President began an Harangue upon your Introduction to my Epistle;
setting forth with no less Volubility of Speech than Strength of
Reason, "That a Speculation of this Nature was what had been long and
much wanted; and that he doubted not but it would be of inestimable
Value to the Publick, in reconciling even of Bodies and Souls; in
composing and quieting the Minds of Men under all corporal
Redundancies, Deficiencies, and Irregularities whatsoever; and making
every one sit down content in his own Carcase, though it were not
perhaps so mathematically put together as he could wish." And again,
"How that for want of a due Consideration of what you first advance,
_viz._ that our Faces are not of our own choosing, People had been
transported beyond all good Breeding, and hurried themselves into
unaccountable and fatal Extravagancies: As, how many impartial
Looking-Glasses had been censured and calumniated, nay, and sometimes
shivered into ten thousand Splinters, only for a fair Representation
of the Truth? How many Headstrings and Garters had been made
accessory, and actually forfeited, only because Folks must needs
quarrel with their own Shadows? And who (continues he) but is deeply
sensible, that one great Source of the Uneasiness and Misery of human
Life, especially amongst those of Distinction, arises from nothing in
the World else, but too severe a Contemplation of an indefeasible
Contexture of our external Parts, or certain natural and invincible
Disposition to be fat or lean? When a little more of Mr. SPECTATOR'S
Philosophy would take off all this; and in the mean time let them
observe, that there's not one of their Grievances of this Sort, but
perhaps in some Ages of the World has been highly in vogue; and may be
so again, nay, in some Country or other ten to one is so at this Day.
My Lady _Ample_ is the most miserable Woman in the World, purely of
her own making: She even grudges her self Meat and Drink, for fear she
should thrive by them; and is constantly crying out, In a Quarter of a
Year more I shall be quite out of all manner of Shape! Now [the[1]]
Lady's Misfortune seems to be only this, that she is planted in a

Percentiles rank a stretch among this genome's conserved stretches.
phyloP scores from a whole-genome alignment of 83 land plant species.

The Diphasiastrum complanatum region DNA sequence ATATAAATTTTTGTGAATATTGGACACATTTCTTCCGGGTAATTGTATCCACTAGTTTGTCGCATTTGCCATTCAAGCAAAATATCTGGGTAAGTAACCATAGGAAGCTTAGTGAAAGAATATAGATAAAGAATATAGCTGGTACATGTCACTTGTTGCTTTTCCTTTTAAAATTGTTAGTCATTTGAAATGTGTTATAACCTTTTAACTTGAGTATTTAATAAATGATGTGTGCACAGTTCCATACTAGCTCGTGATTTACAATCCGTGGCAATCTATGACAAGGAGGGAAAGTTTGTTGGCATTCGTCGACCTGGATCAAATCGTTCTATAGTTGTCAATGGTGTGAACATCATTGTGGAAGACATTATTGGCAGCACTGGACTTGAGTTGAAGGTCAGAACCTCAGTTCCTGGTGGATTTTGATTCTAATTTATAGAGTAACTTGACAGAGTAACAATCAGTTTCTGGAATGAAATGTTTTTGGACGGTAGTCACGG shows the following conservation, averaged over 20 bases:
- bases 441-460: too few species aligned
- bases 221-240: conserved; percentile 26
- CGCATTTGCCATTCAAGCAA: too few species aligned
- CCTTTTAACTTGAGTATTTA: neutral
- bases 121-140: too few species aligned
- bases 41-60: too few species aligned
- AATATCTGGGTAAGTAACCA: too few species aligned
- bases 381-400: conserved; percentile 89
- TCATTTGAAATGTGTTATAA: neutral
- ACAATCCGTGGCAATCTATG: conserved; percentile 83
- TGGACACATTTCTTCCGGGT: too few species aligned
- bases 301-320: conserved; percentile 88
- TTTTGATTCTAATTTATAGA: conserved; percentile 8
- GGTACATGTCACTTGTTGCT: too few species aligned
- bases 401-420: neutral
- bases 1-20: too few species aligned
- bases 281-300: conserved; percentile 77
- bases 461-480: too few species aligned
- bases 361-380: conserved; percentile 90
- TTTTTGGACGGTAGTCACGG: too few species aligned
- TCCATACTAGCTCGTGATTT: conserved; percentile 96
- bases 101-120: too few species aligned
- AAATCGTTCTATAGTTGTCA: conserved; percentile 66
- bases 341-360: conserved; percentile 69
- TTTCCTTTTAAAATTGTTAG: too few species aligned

wrong Soil; for, go but t'other Side of the Water, it's a Jest at
_Harlem_ to talk of a Shape under eighteen Stone. These wise Traders
regulate their Beauties as they do their Butter, by the Pound; and
Miss _Cross_, when she first arrived in the _Low-Countries_, was not
computed to be so handsom as Madam _Van Brisket_ by near half a Tun.
On the other hand, there's 'Squire _Lath_, a proper Gentleman of
Fifteen hundred Pound _per Annum_, as well as of an unblameable Life
and Conversation; yet would not I be the Esquire for half his Estate;
for if it was as much more, he'd freely pare with it all for a pair of
Legs to his Mind: Whereas in the Reign of our first King _Edward_ of
glorious Memory, nothing more modish than a Brace of your fine taper
Supporters; and his Majesty without an Inch of Calf, managed Affairs
in Peace and War as laudably as the bravest and most politick of his
Ancestors; and was as terrible to his Neighbours under the Royal Name
of _Long-shanks_, as _Coeur de Lion_ to the _Saracens_ before him. If
we look farther back into History we shall find, that _Alexander_ the
Great wore his Head a little over the left Shoulder; and then not a
Soul stirred out 'till he had adjusted his Neck-bone; the whole
Nobility addressed the Prince and each other obliquely, and all
Matters of Importance were concerted and carried on in the
_Macedonian_ Court with their Polls on one Side. For about the first
Century nothing made more Noise in the World than _Roman_ Noses, and
then not a Word of them till they revived again in Eighty eight. [2]
Nor is it so very long since _Richard_ the Third set up half the Backs
of the Nation; and high Shoulders, as well as high Noses, were the Top
of the Fashion. But to come to our selves, Gentlemen, tho' I find by
my quinquennial Observations that we shall never get Ladies enough to